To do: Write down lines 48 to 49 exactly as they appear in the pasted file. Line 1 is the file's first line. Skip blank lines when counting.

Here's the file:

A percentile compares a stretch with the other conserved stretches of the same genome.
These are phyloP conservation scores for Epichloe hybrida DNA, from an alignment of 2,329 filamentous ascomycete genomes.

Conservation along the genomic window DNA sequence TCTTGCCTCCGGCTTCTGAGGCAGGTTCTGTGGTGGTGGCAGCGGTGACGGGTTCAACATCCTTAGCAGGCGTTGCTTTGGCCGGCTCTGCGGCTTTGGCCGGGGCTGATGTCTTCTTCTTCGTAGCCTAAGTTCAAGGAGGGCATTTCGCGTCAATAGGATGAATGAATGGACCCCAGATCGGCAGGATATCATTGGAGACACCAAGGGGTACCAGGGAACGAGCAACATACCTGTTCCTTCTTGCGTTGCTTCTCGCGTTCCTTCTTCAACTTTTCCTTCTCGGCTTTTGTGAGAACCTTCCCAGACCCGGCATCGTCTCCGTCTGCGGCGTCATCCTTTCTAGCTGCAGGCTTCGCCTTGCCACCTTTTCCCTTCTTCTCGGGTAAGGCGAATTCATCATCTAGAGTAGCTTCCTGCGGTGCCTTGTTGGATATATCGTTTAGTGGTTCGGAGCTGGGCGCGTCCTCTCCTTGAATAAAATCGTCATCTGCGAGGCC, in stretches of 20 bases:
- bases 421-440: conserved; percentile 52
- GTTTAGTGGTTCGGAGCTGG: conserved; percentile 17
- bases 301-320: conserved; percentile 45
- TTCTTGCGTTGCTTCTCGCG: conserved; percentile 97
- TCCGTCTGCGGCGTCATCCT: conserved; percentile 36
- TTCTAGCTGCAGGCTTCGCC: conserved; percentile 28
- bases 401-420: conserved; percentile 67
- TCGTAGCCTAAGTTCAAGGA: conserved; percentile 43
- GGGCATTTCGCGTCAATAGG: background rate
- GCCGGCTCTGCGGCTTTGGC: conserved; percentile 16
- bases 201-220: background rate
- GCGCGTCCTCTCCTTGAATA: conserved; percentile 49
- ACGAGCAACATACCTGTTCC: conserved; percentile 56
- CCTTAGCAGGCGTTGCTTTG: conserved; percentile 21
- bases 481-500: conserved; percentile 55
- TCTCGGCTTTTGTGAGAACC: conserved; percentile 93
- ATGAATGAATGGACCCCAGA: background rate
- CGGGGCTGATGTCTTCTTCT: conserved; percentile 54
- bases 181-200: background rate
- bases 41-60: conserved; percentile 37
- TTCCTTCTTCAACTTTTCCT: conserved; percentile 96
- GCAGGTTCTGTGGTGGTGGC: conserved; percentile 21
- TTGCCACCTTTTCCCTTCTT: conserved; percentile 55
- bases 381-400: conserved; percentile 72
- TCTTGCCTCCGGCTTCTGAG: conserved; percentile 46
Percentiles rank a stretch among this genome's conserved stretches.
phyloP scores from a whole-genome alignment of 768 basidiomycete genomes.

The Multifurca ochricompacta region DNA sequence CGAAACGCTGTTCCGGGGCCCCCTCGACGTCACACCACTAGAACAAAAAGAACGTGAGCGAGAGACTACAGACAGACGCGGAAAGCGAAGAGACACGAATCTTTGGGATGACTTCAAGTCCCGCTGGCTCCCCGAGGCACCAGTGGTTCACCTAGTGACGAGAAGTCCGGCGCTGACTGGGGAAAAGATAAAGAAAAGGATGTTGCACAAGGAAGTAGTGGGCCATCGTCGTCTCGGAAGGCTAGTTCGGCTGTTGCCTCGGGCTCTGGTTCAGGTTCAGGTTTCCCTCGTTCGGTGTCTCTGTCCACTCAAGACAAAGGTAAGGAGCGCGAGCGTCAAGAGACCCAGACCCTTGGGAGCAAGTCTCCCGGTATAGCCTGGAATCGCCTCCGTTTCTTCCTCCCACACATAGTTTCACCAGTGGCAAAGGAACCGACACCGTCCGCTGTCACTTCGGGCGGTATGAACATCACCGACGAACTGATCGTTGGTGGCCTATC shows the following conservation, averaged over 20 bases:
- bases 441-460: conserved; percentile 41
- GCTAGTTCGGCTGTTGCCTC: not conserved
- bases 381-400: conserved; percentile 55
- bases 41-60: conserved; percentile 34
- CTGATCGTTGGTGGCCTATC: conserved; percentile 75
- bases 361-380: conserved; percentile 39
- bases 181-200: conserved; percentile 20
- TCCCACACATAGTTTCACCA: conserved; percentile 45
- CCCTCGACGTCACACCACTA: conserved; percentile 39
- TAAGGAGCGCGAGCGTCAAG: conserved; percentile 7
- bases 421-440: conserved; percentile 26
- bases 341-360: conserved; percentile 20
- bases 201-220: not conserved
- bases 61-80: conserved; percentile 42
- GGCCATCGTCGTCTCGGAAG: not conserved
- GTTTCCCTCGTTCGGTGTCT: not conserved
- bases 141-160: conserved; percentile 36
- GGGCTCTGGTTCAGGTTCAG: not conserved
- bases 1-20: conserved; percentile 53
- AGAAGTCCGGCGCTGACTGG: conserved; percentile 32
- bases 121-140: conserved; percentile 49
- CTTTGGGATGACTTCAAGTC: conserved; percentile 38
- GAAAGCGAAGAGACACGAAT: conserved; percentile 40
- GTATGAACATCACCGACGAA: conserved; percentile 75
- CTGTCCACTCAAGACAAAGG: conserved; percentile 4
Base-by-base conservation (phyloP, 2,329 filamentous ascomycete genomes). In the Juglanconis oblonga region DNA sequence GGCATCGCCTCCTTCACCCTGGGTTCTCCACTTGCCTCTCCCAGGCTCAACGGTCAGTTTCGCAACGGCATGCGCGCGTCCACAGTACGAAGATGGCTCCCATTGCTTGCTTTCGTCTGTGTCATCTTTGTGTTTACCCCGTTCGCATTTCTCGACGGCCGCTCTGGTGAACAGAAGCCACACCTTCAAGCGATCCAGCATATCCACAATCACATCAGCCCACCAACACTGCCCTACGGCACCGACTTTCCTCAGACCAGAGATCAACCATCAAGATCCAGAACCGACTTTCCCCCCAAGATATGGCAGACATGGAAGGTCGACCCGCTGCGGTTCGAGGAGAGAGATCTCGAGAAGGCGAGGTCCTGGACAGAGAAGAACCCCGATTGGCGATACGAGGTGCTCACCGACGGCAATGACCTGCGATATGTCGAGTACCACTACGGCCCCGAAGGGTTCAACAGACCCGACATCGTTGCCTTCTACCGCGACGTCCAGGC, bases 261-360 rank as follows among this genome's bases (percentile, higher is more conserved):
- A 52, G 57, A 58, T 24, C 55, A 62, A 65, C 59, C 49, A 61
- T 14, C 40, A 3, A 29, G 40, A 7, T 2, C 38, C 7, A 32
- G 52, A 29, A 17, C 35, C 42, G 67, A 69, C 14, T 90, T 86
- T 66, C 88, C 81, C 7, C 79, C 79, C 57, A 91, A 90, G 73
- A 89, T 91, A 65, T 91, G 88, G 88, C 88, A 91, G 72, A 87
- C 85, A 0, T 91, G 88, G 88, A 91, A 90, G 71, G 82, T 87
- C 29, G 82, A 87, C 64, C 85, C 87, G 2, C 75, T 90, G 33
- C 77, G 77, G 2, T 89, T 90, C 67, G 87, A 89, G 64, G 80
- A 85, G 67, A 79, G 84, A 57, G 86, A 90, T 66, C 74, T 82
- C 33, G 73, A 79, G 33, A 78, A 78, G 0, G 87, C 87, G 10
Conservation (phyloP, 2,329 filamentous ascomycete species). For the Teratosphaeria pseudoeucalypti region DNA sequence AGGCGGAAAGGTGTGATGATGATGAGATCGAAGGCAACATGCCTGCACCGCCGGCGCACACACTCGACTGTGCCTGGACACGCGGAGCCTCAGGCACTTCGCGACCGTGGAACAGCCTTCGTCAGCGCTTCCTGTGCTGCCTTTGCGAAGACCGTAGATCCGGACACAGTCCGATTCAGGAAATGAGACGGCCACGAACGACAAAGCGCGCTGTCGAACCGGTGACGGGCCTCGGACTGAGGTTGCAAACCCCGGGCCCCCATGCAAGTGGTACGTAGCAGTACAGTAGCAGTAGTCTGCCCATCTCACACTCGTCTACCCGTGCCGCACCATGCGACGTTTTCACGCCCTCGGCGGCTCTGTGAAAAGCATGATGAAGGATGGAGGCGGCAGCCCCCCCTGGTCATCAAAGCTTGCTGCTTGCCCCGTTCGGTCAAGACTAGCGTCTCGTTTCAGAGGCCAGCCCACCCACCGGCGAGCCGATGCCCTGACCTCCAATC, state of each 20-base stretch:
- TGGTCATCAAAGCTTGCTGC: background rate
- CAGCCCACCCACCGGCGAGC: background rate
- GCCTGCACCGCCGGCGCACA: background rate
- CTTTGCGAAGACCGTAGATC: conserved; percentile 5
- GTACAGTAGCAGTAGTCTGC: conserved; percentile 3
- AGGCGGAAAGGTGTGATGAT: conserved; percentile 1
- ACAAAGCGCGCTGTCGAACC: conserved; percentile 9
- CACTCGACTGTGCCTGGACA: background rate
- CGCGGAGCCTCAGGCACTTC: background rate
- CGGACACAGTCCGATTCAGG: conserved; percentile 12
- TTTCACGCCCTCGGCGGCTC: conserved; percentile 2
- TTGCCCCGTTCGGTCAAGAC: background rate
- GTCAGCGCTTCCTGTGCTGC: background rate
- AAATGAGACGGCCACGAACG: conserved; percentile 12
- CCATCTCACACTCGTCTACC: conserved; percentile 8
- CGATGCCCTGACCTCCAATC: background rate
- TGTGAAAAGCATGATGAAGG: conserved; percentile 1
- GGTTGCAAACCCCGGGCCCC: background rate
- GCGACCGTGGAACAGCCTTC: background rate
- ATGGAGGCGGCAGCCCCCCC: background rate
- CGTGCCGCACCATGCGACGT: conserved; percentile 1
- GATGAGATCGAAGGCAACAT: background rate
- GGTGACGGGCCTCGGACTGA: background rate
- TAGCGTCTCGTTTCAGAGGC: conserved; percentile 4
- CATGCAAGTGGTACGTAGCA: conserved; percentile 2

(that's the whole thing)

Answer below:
- bases 141-160: conserved; percentile 36
- GGGCTCTGGTTCAGGTTCAG: not conserved